The moment you've been waiting for all month has finally arrived. And, no, I'm not talking about the NBA free-agency picture coalescing or the impending World Cup Final. I speak of the yearly tradition known as ESPN The Magazine's Body Issue hitting newsstands.
Sure, OK, you've already seen the entire pictorial. The Internet has a way of being three or four days ahead of print media (#zinger). But there is something nostalgic about getting your hands on the hard copy and flipping through the pages of nude athletes like when we were all kids.
Sorry, that came out wrong. Umm, OK, there is something nostalgic about getting your hands on the filmy paper, licking your thumb to turn the pages like our forefathers and flipping through pages of nude athletes like our parents used to do when they were kids.
OK, this just isn't going to work. Let's move on.
In all seriousness, the release of ESPN The Magazine's Body Issue is a pretty cool event on the calendar. It's in the middle of the summer, gets conversation going about a struggling industry and is a truly unique release. Unlike Sports Illustrated's swimsuit edition, which features a few athletes but mostly supermodels in swimwear, the Body Issue is notable because it's ALL athletes—ones of different shapes, sizes and recognition levels.
Want to see Prince Fielder and Venus Williams in the same issue? Have at it. Never heard of Jimmy Spithill? Now you have. The magazine, above all else, has been consistent in its commitment to giving a wide array of athletes and both sexes an opportunity to shine. It's admirable—while at the same time being smartly opportunistic about culture's never-ending fixation with, um, people parts.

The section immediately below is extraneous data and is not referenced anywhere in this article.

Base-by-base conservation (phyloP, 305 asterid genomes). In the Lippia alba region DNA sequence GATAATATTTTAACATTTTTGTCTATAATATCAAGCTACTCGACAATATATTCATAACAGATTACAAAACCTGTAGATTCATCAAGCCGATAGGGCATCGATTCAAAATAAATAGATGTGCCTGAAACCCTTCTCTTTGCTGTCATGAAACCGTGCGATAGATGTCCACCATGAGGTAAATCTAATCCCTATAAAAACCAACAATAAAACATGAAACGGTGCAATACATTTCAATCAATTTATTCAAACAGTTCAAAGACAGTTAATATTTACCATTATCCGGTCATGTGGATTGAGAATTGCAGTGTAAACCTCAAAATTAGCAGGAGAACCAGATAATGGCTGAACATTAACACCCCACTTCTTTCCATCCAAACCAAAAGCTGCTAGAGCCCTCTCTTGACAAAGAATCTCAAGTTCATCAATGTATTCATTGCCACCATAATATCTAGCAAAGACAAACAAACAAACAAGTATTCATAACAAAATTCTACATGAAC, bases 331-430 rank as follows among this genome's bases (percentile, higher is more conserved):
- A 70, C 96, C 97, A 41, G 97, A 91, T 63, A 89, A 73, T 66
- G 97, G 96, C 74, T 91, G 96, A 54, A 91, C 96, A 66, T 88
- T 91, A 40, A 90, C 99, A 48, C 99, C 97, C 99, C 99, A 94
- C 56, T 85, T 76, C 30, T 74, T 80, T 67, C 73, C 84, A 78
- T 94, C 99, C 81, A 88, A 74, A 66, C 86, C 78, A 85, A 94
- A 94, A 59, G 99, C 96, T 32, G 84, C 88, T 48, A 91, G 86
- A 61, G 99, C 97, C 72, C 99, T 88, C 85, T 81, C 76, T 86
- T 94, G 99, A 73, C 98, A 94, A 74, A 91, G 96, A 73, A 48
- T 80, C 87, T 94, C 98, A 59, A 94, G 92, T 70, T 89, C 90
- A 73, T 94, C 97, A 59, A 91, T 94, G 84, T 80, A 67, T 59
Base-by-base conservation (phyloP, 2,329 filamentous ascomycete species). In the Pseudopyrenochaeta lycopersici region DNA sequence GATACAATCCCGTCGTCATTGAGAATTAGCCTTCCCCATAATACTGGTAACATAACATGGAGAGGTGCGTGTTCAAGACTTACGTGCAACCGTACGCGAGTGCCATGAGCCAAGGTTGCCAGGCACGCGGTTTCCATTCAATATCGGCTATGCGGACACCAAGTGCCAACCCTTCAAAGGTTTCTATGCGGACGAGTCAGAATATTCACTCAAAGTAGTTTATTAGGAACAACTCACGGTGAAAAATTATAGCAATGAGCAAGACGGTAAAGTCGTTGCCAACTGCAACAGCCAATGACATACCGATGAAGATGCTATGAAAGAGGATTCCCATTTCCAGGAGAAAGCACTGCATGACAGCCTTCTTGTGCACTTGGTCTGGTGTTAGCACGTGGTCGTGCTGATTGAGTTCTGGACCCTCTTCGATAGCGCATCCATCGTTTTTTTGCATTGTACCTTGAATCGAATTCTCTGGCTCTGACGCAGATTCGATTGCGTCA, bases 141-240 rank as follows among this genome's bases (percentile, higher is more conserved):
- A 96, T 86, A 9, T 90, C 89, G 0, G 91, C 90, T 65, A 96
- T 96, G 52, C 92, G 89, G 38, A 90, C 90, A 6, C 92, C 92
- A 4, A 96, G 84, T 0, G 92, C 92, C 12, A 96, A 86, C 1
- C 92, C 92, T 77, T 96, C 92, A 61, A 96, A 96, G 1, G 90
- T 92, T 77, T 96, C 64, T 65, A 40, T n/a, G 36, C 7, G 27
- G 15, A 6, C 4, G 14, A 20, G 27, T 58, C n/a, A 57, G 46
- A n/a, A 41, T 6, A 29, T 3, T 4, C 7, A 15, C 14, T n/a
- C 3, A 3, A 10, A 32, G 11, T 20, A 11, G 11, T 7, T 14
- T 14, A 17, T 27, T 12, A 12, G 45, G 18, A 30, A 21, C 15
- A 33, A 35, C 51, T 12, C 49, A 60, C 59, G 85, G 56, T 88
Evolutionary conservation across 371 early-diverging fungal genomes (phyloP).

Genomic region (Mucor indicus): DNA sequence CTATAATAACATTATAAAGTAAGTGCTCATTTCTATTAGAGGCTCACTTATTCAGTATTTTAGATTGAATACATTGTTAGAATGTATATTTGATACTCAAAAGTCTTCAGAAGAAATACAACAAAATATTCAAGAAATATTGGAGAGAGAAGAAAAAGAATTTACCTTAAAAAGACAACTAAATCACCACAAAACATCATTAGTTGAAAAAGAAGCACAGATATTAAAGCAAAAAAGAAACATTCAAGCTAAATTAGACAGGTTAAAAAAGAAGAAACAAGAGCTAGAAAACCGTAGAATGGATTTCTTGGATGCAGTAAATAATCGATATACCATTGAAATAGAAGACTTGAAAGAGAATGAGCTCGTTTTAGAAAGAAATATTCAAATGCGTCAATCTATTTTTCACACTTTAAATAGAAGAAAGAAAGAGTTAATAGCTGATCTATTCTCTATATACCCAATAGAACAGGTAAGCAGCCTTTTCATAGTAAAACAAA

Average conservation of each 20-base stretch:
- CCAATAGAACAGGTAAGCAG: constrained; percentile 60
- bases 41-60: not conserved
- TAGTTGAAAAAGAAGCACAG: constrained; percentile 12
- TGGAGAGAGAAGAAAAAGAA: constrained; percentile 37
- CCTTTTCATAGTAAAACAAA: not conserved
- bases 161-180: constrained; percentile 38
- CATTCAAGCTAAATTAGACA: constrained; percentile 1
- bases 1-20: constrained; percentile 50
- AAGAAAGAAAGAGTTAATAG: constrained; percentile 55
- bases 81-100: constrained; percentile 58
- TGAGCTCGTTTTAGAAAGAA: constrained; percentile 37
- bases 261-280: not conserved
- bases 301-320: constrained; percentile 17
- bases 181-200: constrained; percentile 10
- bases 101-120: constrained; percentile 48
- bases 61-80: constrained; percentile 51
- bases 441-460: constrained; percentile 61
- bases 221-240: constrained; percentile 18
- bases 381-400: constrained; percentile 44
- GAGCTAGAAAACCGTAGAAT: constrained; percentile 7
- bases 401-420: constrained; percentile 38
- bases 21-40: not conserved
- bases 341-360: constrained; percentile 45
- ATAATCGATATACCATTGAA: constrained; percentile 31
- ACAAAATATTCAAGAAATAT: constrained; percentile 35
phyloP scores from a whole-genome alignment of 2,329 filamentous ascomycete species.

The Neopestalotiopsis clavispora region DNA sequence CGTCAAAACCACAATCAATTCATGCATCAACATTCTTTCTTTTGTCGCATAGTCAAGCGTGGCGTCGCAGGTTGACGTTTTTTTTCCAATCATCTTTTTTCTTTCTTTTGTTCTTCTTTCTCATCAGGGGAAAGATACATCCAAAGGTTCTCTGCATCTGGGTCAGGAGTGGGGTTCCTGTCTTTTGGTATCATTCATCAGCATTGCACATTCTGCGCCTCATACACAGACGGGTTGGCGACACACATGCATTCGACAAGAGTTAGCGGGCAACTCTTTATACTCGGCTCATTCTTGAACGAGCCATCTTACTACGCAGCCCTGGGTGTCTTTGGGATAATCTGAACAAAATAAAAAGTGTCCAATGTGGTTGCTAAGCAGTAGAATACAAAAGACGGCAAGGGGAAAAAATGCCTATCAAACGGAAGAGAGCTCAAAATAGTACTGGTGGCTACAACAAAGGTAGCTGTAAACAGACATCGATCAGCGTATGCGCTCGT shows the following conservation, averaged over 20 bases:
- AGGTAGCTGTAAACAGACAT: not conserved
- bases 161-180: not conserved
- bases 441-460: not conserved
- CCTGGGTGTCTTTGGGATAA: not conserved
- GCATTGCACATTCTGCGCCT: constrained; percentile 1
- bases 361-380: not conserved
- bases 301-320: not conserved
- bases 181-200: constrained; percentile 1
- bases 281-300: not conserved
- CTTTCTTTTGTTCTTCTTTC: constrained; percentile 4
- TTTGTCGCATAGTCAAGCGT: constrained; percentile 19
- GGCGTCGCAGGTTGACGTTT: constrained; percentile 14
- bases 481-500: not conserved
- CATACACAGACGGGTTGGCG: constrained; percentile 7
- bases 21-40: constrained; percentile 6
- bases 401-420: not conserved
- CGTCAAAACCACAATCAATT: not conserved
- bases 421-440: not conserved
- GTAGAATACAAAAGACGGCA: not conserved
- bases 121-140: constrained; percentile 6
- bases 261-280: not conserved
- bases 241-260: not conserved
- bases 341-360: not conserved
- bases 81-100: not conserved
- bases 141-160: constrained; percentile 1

Anyway, enough of my hot taking on the subject. Let's take a look at some of the latest quotes sent out by ESPN from their latest round of promotion. And be sure to elbow your way through the non-paying looky-loos and actually pick up a copy of this year's Body Issue on newsstands.
What They're Saying
Quotes via Morty Ain of ESPN The Magazine unless otherwise specified
Rangers First Baseman Prince Fielder on the Perception That "Bigger" Guys Cannot Be Athletes:
You don't have to look like an Under Armour mannequin to be an athlete. A lot of people probably think I'm not athletic or don't even try to work out or whatever, but I do. Just because you're big doesn't mean you can't be an athlete. And just because you work out doesn't mean you're going to have a 12-pack. I work out to make sure I can do my job to the best of my ability. Other than that, I'm not going up there trying to be a fitness model.
Paralympian Amy Purdy, Who Lost Both of Her Legs at Age 19 After Contracting Meningitis, About Feeling Comfortable and Confident in Her Body:
What I love about my body, especially right now, is just how strong it is. I've felt that contrast of it being as weak and vulnerable as it could be. When I was in the hospital and I lost my legs—to go from that to feeling stronger than ever, and knowing the strength of my body has been what's gotten me to where I'm at today, as far as the Paralympics and "Dancing With the Stars" goes—I'm so proud of how healthy I am.